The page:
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their minds and habits formed.  Such a routine would destroy individuality if anything could.  Yet individuals come out from it as different as Pitt from Fox, as Lord Russell from Lord Gurzon, as Mr Winston Churchill from Lord Robert Cecil.  This acceptance of the congenital character of the individual as the determining factor in his destiny had been reinforced by the Lamarckian view of Evolution.  If the giraffe can develop his neck by wanting and trying, a man can develop his character in the same way.  The old saying, ‘Where there is a will, there is a way,’ condenses Lamarck’s theory of functional adaptation into a proverb.  This felt bracingly moral to strong minds, and reassuringly pious to feeble ones.  There was no more effective retort to the Socialist than to tell him to reform himself before he pretends to reform society.  If you were rich, how pleasant it was to feel that you owed your riches to the superiority of your own character!  The industrial revolution had turned numbers of greedy dullards into monstrously rich men.  Nothing could be more humiliating and threatening to them than the view that the falling of a shower of gold into their pockets was as pure an accident as the falling of a shower of hail on their umbrellas, and happened alike to the just and unjust.  Nothing could be more flattering and fortifying to them than the assumption that they were rich because they were virtuous.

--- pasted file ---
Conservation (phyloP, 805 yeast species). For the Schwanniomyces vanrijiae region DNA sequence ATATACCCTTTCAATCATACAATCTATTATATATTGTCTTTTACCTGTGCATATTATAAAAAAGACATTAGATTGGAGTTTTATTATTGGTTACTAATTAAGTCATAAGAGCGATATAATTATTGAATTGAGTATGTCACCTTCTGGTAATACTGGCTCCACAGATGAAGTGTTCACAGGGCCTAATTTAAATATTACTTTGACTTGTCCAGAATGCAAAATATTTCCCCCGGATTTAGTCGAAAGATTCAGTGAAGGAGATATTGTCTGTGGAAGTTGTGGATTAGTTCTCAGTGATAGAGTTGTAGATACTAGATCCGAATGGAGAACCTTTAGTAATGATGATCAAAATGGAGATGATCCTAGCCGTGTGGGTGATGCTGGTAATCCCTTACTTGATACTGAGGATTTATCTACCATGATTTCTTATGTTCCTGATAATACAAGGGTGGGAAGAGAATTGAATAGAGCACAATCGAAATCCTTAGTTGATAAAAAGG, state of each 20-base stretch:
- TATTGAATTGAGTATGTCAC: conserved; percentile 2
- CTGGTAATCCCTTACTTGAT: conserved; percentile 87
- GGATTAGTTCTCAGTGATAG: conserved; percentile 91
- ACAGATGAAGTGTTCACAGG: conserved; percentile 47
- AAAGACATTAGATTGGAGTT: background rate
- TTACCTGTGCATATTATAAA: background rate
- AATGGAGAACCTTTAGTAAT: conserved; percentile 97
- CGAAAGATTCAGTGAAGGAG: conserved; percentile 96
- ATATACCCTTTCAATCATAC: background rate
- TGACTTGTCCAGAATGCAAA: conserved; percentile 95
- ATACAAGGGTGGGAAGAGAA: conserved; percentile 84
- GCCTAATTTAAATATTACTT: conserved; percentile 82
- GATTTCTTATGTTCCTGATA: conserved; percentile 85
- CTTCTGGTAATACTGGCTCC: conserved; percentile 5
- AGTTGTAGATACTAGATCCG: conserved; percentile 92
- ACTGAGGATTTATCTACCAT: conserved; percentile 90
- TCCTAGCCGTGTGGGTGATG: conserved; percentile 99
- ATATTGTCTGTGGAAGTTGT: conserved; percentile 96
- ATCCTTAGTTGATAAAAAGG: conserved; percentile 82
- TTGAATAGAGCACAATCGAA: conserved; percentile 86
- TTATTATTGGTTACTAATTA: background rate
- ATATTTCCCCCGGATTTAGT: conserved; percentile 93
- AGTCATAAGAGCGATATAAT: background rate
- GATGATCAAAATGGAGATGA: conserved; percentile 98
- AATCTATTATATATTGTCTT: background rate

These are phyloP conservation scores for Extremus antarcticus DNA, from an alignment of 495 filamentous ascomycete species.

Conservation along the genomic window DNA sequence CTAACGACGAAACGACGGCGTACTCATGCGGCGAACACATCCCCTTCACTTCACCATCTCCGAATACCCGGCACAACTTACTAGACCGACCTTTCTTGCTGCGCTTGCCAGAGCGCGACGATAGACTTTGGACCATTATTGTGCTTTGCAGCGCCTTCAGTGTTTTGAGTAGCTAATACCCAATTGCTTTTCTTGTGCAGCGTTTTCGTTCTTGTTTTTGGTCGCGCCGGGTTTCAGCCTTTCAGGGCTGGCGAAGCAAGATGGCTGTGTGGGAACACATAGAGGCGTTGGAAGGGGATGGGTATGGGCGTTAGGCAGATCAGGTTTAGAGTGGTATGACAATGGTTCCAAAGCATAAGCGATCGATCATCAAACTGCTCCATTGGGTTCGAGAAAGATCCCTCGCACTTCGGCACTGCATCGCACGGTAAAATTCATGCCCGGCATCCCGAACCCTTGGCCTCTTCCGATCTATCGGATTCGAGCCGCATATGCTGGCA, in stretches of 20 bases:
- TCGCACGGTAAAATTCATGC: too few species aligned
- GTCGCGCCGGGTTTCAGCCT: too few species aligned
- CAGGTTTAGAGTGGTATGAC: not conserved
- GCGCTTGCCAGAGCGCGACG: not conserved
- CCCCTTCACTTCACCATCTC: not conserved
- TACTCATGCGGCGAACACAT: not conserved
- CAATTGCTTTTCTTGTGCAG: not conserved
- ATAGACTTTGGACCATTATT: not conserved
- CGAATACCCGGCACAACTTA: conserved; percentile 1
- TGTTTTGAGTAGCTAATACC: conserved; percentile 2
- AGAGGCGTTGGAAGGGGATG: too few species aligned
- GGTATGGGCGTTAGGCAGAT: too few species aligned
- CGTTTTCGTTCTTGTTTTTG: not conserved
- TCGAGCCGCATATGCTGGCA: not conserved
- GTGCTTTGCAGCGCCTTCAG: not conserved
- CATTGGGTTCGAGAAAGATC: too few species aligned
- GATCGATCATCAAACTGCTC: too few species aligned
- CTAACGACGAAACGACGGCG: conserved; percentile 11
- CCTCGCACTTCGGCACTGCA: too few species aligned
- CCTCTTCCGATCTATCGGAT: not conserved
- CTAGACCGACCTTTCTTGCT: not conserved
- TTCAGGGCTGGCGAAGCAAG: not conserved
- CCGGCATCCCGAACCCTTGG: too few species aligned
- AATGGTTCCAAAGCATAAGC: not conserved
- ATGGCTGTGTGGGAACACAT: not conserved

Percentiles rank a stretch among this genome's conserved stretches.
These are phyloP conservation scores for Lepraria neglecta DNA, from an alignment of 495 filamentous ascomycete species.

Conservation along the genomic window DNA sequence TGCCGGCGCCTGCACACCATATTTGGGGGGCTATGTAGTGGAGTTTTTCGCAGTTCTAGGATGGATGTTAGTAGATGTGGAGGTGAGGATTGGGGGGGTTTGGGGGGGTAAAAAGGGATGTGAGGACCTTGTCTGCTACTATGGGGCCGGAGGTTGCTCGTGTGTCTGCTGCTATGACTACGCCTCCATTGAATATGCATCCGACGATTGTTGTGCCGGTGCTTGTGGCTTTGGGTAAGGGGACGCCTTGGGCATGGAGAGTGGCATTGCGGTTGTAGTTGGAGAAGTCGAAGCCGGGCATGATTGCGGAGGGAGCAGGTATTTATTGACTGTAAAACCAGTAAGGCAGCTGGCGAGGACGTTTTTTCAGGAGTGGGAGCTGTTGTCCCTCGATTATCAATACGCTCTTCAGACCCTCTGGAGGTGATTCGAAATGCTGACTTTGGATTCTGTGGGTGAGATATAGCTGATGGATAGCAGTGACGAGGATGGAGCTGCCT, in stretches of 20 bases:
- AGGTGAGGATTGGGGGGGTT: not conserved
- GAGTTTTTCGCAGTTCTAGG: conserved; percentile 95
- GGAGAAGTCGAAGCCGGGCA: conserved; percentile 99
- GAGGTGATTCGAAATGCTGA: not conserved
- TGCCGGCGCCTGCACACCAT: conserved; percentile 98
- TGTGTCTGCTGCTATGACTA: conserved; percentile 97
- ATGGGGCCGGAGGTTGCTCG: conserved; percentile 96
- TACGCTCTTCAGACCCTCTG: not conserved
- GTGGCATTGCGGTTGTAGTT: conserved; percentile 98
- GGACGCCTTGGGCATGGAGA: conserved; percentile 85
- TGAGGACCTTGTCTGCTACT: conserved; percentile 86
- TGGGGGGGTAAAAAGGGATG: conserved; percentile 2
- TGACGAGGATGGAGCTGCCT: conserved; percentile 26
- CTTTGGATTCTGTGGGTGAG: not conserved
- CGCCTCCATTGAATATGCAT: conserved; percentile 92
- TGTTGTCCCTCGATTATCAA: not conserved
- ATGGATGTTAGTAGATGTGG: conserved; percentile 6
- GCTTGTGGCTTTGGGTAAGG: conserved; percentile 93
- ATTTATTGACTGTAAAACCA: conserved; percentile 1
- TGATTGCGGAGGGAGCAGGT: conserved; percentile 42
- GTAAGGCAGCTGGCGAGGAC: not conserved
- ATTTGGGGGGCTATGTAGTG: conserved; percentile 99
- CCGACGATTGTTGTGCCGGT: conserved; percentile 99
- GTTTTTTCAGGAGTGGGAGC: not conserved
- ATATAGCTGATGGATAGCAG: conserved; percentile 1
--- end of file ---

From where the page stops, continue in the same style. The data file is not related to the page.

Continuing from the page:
Now Darwinism made a clean sweep of all such self-righteousness.  It more than justified Robert Owen by discovering in the environment of an organism an influence on it more potent than Owen had ever claimed.  It implied that street arabs are produced by slums and not by original sin:  that prostitutes are produced by starvation wages and not by feminine concupiscence.  It threw the authority of science on the side of the Socialist who said that he who would reform himself must first reform society.  It suggested that if we want healthy and wealthy citizens we must have healthy and wealthy towns; and that these can exist only in healthy and wealthy countries.  It could be led to the conclusion that the type of character which remains indifferent to the welfare of its neighbors as long as its own personal appetite is satisfied is the disastrous type, and the type which is deeply concerned about its environment the only possible type for a permanently prosperous community.  It shewed that the surprising changes which Robert Owen had produced in factory children by a change in their circumstances which does not seem any too generous to us nowadays were as nothing to the changes—­changes not only of habits but of species, not only of species but of orders—­which might conceivably be the work of environment acting on individuals without any character or intellectual consciousness whatever.  No wonder the Socialists received Darwin with open arms.


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